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The Perils of Anti-Pesticide Hysteria

Pests and pesticides

Pesticides have brought humans breathtaking benefits. They help to protect plants from the adverse impact of weeds, parasites and microscopic pathogens that is a constant threat to their existence. Pesticides were vital for the Green Revolution (occurring between the 1930s to 1960s). This was a powerful transformation that doubled to tripled agricultural output and is credited with saving the lives of hundreds of millions of people from starvation. If pests were allowed to reign free, an estimated 50% to 80% of all crops (ranging from wheat to cotton) would be lost (Oerke, 2006), although pesticides are not the only form of crop protection available. Pesticides can also suppress insect vectors for important human diseases and reduce the amount of exhausting manual labor used to clear weeds.

Yet, there is a much darker side to pesticides that cannot be ignored. Large, chronic occupational exposure to pesticides can make people sick or even kill them. Pesticides are typically very broad in their specificity, so they do not just harm the target pest, but many non-target organisms that benefit both the crops and the environment. They can also contaminate surface water, ground water and soil and thus have much more far-reaching effects on organisms outside the field. Excessive agricultural use can also make pests resistant to the pesticides, which can substantially reduce their effectiveness in managing insect vectors for human diseases. Many pesticide apologists ignore or downplay many of these problems.

Developing newer and safer pesticides, replacing older and more harmful pesticides, and deploying biotechnology to help plants resist pests should be a global agricultural priority. Yet in a cruel twist, these crucial solutions are often opposed by many anti-pesticide activists and other extreme environmentalists who push fear and misinformation about “chemicals” and genetically modified crops. This apparent paradoxical situation might be called the perils of anti-pesticide hysteria.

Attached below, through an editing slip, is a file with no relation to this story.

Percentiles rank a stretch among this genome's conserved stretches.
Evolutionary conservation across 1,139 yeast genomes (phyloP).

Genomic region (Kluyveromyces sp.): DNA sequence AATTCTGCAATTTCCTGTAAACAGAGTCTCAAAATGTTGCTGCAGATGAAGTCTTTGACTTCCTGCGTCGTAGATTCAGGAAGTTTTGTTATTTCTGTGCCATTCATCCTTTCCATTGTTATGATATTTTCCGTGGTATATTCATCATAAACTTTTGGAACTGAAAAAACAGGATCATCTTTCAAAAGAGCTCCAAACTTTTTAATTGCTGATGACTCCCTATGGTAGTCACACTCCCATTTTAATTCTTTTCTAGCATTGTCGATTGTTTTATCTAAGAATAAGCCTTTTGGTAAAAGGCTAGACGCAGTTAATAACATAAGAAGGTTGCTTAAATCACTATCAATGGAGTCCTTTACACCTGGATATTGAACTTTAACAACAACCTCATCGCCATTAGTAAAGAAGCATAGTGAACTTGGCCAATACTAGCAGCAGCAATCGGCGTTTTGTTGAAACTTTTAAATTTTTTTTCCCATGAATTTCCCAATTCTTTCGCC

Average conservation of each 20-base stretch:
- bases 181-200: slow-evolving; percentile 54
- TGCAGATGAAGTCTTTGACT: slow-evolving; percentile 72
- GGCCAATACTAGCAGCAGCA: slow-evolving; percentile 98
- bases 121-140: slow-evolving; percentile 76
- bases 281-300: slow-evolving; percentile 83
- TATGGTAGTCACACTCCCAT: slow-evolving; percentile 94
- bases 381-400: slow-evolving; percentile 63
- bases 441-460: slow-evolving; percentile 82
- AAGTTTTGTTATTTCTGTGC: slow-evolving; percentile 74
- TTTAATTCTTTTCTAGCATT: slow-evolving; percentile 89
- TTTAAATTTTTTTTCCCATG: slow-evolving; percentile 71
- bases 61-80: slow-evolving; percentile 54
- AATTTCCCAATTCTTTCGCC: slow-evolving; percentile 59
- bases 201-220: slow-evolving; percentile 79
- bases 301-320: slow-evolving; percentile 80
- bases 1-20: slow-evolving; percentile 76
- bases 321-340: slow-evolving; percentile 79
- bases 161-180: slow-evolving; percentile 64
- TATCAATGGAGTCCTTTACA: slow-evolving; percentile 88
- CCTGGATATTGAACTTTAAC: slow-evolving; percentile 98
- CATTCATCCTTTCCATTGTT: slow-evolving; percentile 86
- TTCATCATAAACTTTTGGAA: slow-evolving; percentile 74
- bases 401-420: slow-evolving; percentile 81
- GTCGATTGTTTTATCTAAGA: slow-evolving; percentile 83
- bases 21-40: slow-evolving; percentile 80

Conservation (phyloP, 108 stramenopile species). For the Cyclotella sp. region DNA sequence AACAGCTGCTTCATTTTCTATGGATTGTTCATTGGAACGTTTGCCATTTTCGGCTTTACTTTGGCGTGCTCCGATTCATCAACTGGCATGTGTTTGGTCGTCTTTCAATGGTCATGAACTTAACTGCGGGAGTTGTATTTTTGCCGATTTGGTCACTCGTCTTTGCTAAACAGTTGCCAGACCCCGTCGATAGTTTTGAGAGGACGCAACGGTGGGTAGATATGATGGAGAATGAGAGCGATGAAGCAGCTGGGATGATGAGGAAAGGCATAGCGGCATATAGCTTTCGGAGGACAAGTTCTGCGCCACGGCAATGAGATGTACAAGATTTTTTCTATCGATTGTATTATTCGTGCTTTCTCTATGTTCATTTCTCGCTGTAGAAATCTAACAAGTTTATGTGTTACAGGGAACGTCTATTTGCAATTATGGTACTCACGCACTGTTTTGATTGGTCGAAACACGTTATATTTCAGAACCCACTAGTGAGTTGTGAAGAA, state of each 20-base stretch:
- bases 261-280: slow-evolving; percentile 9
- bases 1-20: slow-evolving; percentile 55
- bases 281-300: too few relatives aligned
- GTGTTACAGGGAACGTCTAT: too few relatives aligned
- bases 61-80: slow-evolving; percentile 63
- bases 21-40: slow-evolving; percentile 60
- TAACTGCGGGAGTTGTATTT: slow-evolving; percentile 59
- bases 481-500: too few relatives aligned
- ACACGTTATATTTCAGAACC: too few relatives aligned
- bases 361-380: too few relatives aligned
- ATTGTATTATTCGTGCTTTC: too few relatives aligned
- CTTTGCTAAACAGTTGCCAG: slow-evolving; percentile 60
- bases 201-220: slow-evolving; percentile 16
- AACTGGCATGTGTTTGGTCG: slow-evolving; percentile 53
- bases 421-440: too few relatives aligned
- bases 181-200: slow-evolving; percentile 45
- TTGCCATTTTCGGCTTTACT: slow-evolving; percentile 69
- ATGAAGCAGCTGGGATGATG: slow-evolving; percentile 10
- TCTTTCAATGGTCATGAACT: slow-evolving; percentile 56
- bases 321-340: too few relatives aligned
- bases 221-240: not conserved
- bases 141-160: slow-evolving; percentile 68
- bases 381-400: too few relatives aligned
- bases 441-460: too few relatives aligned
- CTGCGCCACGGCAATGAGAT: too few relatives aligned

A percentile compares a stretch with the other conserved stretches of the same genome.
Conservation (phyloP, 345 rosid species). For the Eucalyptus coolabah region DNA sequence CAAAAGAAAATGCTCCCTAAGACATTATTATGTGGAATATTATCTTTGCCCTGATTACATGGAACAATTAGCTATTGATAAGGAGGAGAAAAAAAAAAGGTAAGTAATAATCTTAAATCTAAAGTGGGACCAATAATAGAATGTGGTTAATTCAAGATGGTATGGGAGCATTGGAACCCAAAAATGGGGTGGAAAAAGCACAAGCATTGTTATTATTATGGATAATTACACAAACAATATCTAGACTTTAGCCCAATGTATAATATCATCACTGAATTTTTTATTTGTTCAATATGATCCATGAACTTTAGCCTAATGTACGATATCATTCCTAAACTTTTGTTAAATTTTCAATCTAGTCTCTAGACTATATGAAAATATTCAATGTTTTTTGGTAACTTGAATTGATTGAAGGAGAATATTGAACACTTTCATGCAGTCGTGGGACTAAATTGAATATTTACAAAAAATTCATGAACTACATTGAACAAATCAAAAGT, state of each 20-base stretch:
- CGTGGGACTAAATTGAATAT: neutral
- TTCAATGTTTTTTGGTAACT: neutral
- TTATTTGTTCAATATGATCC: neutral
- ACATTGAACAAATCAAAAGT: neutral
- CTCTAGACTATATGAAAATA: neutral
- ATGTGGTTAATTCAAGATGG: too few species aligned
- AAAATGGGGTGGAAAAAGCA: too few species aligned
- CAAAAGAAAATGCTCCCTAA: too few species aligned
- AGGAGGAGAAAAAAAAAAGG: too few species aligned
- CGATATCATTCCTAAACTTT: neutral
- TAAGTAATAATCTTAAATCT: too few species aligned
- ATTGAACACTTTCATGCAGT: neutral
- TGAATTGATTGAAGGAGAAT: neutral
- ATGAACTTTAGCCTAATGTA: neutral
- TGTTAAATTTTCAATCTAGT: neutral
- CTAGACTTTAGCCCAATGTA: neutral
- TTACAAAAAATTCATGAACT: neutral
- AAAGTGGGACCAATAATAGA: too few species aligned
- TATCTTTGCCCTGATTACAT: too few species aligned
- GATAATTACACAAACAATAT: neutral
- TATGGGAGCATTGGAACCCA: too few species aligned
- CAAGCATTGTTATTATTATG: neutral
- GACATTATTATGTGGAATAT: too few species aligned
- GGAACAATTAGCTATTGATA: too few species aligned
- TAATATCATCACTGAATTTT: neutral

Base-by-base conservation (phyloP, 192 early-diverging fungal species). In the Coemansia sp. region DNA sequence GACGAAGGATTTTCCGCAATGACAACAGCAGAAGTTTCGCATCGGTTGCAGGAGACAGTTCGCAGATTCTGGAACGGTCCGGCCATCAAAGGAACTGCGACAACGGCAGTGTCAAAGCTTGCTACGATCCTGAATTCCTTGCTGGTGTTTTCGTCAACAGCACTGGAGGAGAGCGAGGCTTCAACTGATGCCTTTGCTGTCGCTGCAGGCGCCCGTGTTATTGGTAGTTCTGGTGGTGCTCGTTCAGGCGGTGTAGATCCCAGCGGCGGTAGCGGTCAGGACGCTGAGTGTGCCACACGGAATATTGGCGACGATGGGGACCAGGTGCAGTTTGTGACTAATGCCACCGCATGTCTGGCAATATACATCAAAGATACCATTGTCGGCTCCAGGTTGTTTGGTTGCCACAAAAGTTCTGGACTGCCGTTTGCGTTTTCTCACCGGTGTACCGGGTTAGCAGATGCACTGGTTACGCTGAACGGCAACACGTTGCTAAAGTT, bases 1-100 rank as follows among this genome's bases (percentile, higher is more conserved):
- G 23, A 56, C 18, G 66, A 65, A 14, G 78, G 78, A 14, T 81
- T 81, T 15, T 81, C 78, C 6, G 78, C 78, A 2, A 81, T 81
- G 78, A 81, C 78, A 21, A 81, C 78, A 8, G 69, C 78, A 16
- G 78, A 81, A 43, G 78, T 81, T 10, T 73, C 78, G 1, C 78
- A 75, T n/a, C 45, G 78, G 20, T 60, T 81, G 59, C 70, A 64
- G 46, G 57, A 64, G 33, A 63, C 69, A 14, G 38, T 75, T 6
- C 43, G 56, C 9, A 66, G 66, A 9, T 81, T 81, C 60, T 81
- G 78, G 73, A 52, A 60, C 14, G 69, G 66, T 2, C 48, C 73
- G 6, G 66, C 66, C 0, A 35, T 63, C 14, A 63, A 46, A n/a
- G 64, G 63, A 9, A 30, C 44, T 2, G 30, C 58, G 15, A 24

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The Apache Attack Helicopter Gambit Declined

Apache Attack Helicopter

There is a famous quote from several hundred years ago that suggests that misinformation can travel across the globe before truth has gotten its running boots on. If we have learnt anything from the modern Internet era, it is that this is a very apt description for how things work. Claims that are surprising, engaging, sensationalist or emotionally manipulative receive many orders of magnitude more likes and shares compared with detailed fact-checking or other forms of skeptical content.

One such persistent set of claims is involved in the Apache attack helicopter gambit. It involves comparing LGBT people and other gender and sexual minorities to someone who thinks that they are an attack helicopter. The gambit wrongly puts a heavy focus on self-identification compared with biological and psychological realities, insinuates that many of these categories are based on things that are not physically possible or delusional, conflates extreme surgical procedures for aesthetic purposes with therapeutic surgery and that a request for basic human rights for trans people is akin to demanding to have the right to murder people arbitrarily. All of these claims are extremely misleading and wrong.

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Soccer Player Francis Koné Did Not Save Four Opponents From Dying

Francis Koné did not save anyone's life

Many journalists uphold the duties of their profession. They report honestly, accurately and without bias on complicated topics that they have decided to be of sufficient importance to share with the world. These journalists serve important societal functions and offer vital critical perspectives on governments, politicians and corporations.